Through a combination of exploration of natural diversity and rational engineering of promising candidate enzymes, they generated a version of Cas12b capable of efficiently editing genomes in primary human T cells, an important initial step for therapeutics that target or leverage the immune system.

“This is further evidence that there are many useful CRISPR systems waiting to be discovered,” said Jonathan Strecker, a postdoctoral fellow in the Zhang Lab, a Human Frontiers Science program fellow, and the study’s first author.

The field is moving quickly: Since the Cas12b family of enzymes was first described in 2015 and demonstrated to be RNA-guided DNA endonucleases, several groups have have been exploring this family of enzymes. In 2017 a team from Jennifer Doudna’s lab at UC Berkeley reported that Cas12b from Alicyclobacillus acidoterrestris can mediate non-specific collateral cleavage of DNA in vitro. More recently, a team from the Chinese Academy of Sciences in Beijing reported that another Cas12b, from Alicyclobacillus acidiphilus, was used to edit mammalian cells.

The Broad Institute and MIT are sharing the Cas12b system widely. As with earlier genome editing tools, these groups will make the technology freely available for academic research via the Zhang lab’s page on the plasmid-sharing website Addgene, through which the Zhang lab has already shared reagents more than 52,000 times with researchers at nearly 2,400 labs in 62 countries to accelerate research.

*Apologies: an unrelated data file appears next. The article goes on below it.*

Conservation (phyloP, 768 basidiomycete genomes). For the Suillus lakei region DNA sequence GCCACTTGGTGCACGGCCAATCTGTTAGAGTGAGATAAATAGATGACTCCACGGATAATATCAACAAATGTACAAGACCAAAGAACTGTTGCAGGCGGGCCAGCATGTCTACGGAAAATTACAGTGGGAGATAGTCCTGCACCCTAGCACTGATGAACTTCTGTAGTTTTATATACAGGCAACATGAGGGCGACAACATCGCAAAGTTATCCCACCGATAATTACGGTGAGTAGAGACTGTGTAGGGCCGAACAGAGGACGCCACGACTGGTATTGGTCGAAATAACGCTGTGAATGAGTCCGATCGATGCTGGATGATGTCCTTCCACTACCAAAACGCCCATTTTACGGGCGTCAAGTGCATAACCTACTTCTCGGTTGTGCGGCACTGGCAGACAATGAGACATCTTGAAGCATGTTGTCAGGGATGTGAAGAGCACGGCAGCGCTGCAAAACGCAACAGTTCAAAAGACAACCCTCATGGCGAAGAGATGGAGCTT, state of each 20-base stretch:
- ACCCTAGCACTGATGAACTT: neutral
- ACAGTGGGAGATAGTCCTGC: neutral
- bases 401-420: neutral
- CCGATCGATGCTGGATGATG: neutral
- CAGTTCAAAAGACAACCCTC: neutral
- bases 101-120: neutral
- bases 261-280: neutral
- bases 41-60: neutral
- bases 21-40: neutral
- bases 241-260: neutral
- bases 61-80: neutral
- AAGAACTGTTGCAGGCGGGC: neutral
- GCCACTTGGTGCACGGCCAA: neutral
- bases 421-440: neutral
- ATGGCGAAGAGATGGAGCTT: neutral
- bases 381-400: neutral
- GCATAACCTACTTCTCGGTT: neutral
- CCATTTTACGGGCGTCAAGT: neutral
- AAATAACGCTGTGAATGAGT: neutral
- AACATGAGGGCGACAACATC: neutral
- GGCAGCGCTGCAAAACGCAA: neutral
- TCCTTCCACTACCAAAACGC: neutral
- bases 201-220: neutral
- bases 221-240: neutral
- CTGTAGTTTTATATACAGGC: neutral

Zhang is a core institute member of the Broad Institute of MIT and Harvard, as well as an investigator at the McGovern Institute for Brain Research at MIT, the James and Patricia Poitras Professor of Neuroscience at MIT, and an associate professor at MIT, with joint appointments in the departments of Brain and Cognitive Sciences and Biological Engineering.

Support for this study was provided by the Poitras Center for Psychiatric Disorders Research, the Hock E. Tan and K. Lisa Yang Center for Autism Research, the National Human Genome Research Institute, the National Institute of Mental Health, the National Heart, Lung, and Blood Institute, and other sources. Feng Zhang is an Investigator with the Howard Hughes Medical Institute.

References:

Strecker J, et al. Engineering of CRISPR-Cas12b for human genome editing. Nature Communications. Online January 22, 2019. DOI: 10.1038/s41467-018-08224-4.

H. Robert Horvitz

Learning from Worms

Bob Horvitz studies the nematode worm Caenorhabditis elegans. Only 1 mm long and containing fewer than 1000 cells, C. elegans has been key to discovering fundamental biological mechanisms that are conserved across species. Horvitz has focused on the genetic control of animal development and behavior, and on the mechanisms that underlie neurodegenerative disease. By identifying mutations that affect C. elegans behavior, Horvitz has revealed much about the genetic control of many aspects of nervous system development and of brain function, including how neural circuits control specific behaviors and how behavior is modulated by experience and by the environment.